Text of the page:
The GMT identified the study of the concepts of "apologie du terrorisme" and incitement to terrorism as one of the priority areas for the Council of Europe's action in the fight against terrorism and stressed the need to identify, inter alia, the proper balance between freedom of expression and the need to prevent terrorism.
In order to implement this activity, a scientific report on this topic was commissioned from the T.M.C. Asser Institute of The Hague (The Netherlands). The report was based on research conducted on relevant legislation and case-law in Council of Europe member states, the case-law of the European Court of Human Rights and other appropriate sources. It contained a descriptive part on the situation in member states of the Council of Europe and an analytical part on the basis of the information gathered, including, where appropriate, suggestions to improve the situation.
The report was presented at the second meeting of the Committee of Experts on Terrorism (CODEXTER), which decided to create a Working Group, the CODEXTER-APOLOGIE, to analyse in detail the conclusions of the report and to present proposals for follow-up to the plenary of the CODEXTER.
The CODEXTER-APOLOGIE decided to focus on:
It was furthermore decided that these questions should be dealt with mainly bearing in mind the objective to be reached, that is to say the consequences that the criminalisation of incitement and/or "apologie" should aim at preventing, namely:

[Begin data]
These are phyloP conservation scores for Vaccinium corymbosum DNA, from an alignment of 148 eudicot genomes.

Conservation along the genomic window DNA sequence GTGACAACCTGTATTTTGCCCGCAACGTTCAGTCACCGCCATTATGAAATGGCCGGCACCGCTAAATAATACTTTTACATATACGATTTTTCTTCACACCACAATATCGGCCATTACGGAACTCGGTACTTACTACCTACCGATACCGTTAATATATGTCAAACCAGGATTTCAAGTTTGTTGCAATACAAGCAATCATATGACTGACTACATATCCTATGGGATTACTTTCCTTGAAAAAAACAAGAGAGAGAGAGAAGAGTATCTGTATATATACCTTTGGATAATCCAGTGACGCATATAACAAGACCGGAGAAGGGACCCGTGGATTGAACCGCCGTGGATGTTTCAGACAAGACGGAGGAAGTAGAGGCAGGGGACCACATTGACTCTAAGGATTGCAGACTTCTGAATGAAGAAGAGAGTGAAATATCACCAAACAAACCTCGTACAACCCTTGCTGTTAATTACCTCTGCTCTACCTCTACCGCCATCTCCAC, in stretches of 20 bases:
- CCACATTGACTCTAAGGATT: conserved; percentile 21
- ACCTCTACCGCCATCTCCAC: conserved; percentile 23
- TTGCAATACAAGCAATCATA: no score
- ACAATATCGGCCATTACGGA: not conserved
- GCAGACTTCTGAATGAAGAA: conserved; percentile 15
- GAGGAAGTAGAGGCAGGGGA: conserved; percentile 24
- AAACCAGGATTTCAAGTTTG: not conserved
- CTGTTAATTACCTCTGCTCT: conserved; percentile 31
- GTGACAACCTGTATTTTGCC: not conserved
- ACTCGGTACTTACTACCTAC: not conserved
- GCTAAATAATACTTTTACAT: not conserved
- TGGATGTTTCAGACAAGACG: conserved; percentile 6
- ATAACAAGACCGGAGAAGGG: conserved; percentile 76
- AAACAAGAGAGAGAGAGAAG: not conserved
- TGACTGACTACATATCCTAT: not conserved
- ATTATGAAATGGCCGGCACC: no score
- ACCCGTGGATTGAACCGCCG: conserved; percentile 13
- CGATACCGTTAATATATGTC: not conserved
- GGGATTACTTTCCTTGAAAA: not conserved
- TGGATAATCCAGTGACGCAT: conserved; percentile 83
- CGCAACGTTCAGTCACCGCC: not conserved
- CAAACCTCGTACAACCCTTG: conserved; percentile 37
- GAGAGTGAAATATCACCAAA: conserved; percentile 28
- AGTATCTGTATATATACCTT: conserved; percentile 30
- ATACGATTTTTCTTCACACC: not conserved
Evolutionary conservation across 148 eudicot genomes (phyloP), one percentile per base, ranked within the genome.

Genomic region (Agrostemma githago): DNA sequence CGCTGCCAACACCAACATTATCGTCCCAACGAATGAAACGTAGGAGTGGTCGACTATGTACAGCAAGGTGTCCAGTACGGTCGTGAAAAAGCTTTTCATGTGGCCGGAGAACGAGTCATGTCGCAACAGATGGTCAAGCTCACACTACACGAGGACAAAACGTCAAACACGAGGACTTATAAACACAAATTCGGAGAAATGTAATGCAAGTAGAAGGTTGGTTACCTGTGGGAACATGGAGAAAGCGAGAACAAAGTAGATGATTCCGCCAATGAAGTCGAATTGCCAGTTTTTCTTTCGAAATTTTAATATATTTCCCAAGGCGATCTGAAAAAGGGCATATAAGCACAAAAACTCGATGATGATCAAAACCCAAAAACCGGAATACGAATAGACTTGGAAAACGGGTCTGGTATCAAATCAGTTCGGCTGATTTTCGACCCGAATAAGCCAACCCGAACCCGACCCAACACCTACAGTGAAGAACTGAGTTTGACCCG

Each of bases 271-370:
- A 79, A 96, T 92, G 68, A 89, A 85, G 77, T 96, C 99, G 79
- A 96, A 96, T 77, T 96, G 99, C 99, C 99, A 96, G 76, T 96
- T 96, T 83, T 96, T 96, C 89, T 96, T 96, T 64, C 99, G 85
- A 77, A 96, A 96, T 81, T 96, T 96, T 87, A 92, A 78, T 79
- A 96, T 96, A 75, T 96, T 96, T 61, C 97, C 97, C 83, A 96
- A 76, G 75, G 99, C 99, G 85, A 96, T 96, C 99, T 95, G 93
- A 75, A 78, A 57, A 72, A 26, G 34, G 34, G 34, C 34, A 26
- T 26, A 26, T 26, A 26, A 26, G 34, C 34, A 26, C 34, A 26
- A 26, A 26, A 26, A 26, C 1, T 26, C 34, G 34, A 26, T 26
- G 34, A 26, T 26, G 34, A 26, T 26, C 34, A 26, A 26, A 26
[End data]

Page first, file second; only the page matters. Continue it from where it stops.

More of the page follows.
The CODEXTER-APOLOGIE also stressed that particular attention should be paid to the case-law of the European Court of Human Rights concerning the application of Article 10.2 of the European Convention on Human Rights, and to the experience of states in the implementation of their national provisions on "apologie du terrorisme" and/or incitement to terrorism in order to carefully analyse the potential risk of the restriction of fundamental freedoms.
The CODEXTER endorsed these conclusions and recognised the existence, at this stage, of lacunae in international law as far as the treatment of "apologie du terrorisme" and/or incitement to terrorism was concerned. It further included this issue in the Council of Europe Convention on the Prevention of Terrorism (CETS 196), in Article 5 – Public provocation to commit a terrorist offence.